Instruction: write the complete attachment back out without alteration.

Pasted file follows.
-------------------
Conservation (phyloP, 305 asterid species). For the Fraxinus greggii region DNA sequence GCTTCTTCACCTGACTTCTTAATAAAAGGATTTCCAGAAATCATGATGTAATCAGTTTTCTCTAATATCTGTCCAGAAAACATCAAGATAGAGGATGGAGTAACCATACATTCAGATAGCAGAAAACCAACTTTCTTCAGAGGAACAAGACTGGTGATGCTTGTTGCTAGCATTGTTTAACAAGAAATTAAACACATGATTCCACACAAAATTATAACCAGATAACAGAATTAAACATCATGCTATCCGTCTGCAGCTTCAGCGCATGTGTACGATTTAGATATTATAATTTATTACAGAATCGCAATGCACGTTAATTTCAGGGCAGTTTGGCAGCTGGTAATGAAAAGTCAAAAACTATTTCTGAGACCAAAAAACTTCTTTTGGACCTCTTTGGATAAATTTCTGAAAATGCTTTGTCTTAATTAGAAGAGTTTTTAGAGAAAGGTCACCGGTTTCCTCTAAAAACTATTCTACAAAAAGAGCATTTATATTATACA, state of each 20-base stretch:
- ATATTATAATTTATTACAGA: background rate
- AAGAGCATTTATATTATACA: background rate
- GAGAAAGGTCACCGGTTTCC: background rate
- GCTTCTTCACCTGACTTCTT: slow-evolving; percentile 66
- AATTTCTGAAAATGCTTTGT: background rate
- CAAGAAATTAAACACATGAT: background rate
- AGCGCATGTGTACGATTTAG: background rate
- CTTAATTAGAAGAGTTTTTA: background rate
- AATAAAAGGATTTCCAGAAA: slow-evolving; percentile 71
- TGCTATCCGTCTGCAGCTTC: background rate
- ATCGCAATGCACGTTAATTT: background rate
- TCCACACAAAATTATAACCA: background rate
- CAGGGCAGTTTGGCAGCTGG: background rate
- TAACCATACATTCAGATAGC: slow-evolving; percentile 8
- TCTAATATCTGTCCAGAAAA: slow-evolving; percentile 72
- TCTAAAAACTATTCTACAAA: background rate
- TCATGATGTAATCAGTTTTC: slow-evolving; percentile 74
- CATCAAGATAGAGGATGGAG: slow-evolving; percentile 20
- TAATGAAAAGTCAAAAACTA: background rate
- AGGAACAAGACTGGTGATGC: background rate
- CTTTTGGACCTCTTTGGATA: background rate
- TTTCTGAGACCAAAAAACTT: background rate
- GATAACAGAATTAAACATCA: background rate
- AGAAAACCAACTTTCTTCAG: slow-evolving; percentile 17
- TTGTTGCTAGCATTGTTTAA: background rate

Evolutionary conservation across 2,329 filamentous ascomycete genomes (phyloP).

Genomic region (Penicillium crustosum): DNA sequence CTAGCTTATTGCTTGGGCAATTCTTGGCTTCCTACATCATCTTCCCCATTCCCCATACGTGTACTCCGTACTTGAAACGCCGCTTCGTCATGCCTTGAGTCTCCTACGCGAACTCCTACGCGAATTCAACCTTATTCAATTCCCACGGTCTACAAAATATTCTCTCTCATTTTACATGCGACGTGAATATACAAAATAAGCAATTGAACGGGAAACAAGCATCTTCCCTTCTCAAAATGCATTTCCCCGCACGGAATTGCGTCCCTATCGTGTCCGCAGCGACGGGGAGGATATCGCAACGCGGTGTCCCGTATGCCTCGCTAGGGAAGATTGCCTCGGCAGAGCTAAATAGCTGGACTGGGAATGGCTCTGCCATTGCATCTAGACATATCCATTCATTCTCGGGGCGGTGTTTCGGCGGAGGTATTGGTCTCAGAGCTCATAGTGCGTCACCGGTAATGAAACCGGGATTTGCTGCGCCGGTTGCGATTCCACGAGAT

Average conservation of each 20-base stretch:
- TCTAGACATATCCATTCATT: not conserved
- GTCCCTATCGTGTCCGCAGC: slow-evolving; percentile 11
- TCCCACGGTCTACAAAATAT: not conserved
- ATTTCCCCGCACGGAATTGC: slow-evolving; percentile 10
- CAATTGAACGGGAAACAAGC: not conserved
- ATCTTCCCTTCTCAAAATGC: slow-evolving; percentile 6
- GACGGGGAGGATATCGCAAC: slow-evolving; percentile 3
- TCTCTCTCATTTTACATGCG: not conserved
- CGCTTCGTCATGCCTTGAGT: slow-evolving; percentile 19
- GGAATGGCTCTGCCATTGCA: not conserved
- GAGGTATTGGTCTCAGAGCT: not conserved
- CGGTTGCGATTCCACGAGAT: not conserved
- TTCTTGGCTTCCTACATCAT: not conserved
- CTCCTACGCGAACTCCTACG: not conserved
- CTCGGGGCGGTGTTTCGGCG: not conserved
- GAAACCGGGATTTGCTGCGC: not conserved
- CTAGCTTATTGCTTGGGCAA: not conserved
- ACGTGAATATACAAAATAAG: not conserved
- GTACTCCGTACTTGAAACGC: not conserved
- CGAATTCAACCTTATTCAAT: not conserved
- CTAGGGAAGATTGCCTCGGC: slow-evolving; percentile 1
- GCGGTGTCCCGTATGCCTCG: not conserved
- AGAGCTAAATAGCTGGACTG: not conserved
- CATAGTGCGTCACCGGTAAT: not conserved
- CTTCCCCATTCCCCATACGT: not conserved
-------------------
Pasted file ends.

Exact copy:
Conservation (phyloP, 305 asterid species). For the Fraxinus greggii region DNA sequence GCTTCTTCACCTGACTTCTTAATAAAAGGATTTCCAGAAATCATGATGTAATCAGTTTTCTCTAATATCTGTCCAGAAAACATCAAGATAGAGGATGGAGTAACCATACATTCAGATAGCAGAAAACCAACTTTCTTCAGAGGAACAAGACTGGTGATGCTTGTTGCTAGCATTGTTTAACAAGAAATTAAACACATGATTCCACACAAAATTATAACCAGATAACAGAATTAAACATCATGCTATCCGTCTGCAGCTTCAGCGCATGTGTACGATTTAGATATTATAATTTATTACAGAATCGCAATGCACGTTAATTTCAGGGCAGTTTGGCAGCTGGTAATGAAAAGTCAAAAACTATTTCTGAGACCAAAAAACTTCTTTTGGACCTCTTTGGATAAATTTCTGAAAATGCTTTGTCTTAATTAGAAGAGTTTTTAGAGAAAGGTCACCGGTTTCCTCTAAAAACTATTCTACAAAAAGAGCATTTATATTATACA, state of each 20-base stretch:
- ATATTATAATTTATTACAGA: background rate
- AAGAGCATTTATATTATACA: background rate
- GAGAAAGGTCACCGGTTTCC: background rate
- GCTTCTTCACCTGACTTCTT: slow-evolving; percentile 66
- AATTTCTGAAAATGCTTTGT: background rate
- CAAGAAATTAAACACATGAT: background rate
- AGCGCATGTGTACGATTTAG: background rate
- CTTAATTAGAAGAGTTTTTA: background rate
- AATAAAAGGATTTCCAGAAA: slow-evolving; percentile 71
- TGCTATCCGTCTGCAGCTTC: background rate
- ATCGCAATGCACGTTAATTT: background rate
- TCCACACAAAATTATAACCA: background rate
- CAGGGCAGTTTGGCAGCTGG: background rate
- TAACCATACATTCAGATAGC: slow-evolving; percentile 8
- TCTAATATCTGTCCAGAAAA: slow-evolving; percentile 72
- TCTAAAAACTATTCTACAAA: background rate
- TCATGATGTAATCAGTTTTC: slow-evolving; percentile 74
- CATCAAGATAGAGGATGGAG: slow-evolving; percentile 20
- TAATGAAAAGTCAAAAACTA: background rate
- AGGAACAAGACTGGTGATGC: background rate
- CTTTTGGACCTCTTTGGATA: background rate
- TTTCTGAGACCAAAAAACTT: background rate
- GATAACAGAATTAAACATCA: background rate
- AGAAAACCAACTTTCTTCAG: slow-evolving; percentile 17
- TTGTTGCTAGCATTGTTTAA: background rate

Evolutionary conservation across 2,329 filamentous ascomycete genomes (phyloP).

Genomic region (Penicillium crustosum): DNA sequence CTAGCTTATTGCTTGGGCAATTCTTGGCTTCCTACATCATCTTCCCCATTCCCCATACGTGTACTCCGTACTTGAAACGCCGCTTCGTCATGCCTTGAGTCTCCTACGCGAACTCCTACGCGAATTCAACCTTATTCAATTCCCACGGTCTACAAAATATTCTCTCTCATTTTACATGCGACGTGAATATACAAAATAAGCAATTGAACGGGAAACAAGCATCTTCCCTTCTCAAAATGCATTTCCCCGCACGGAATTGCGTCCCTATCGTGTCCGCAGCGACGGGGAGGATATCGCAACGCGGTGTCCCGTATGCCTCGCTAGGGAAGATTGCCTCGGCAGAGCTAAATAGCTGGACTGGGAATGGCTCTGCCATTGCATCTAGACATATCCATTCATTCTCGGGGCGGTGTTTCGGCGGAGGTATTGGTCTCAGAGCTCATAGTGCGTCACCGGTAATGAAACCGGGATTTGCTGCGCCGGTTGCGATTCCACGAGAT

Average conservation of each 20-base stretch:
- TCTAGACATATCCATTCATT: not conserved
- GTCCCTATCGTGTCCGCAGC: slow-evolving; percentile 11
- TCCCACGGTCTACAAAATAT: not conserved
- ATTTCCCCGCACGGAATTGC: slow-evolving; percentile 10
- CAATTGAACGGGAAACAAGC: not conserved
- ATCTTCCCTTCTCAAAATGC: slow-evolving; percentile 6
- GACGGGGAGGATATCGCAAC: slow-evolving; percentile 3
- TCTCTCTCATTTTACATGCG: not conserved
- CGCTTCGTCATGCCTTGAGT: slow-evolving; percentile 19
- GGAATGGCTCTGCCATTGCA: not conserved
- GAGGTATTGGTCTCAGAGCT: not conserved
- CGGTTGCGATTCCACGAGAT: not conserved
- TTCTTGGCTTCCTACATCAT: not conserved
- CTCCTACGCGAACTCCTACG: not conserved
- CTCGGGGCGGTGTTTCGGCG: not conserved
- GAAACCGGGATTTGCTGCGC: not conserved
- CTAGCTTATTGCTTGGGCAA: not conserved
- ACGTGAATATACAAAATAAG: not conserved
- GTACTCCGTACTTGAAACGC: not conserved
- CGAATTCAACCTTATTCAAT: not conserved
- CTAGGGAAGATTGCCTCGGC: slow-evolving; percentile 1
- GCGGTGTCCCGTATGCCTCG: not conserved
- AGAGCTAAATAGCTGGACTG: not conserved
- CATAGTGCGTCACCGGTAAT: not conserved
- CTTCCCCATTCCCCATACGT: not conserved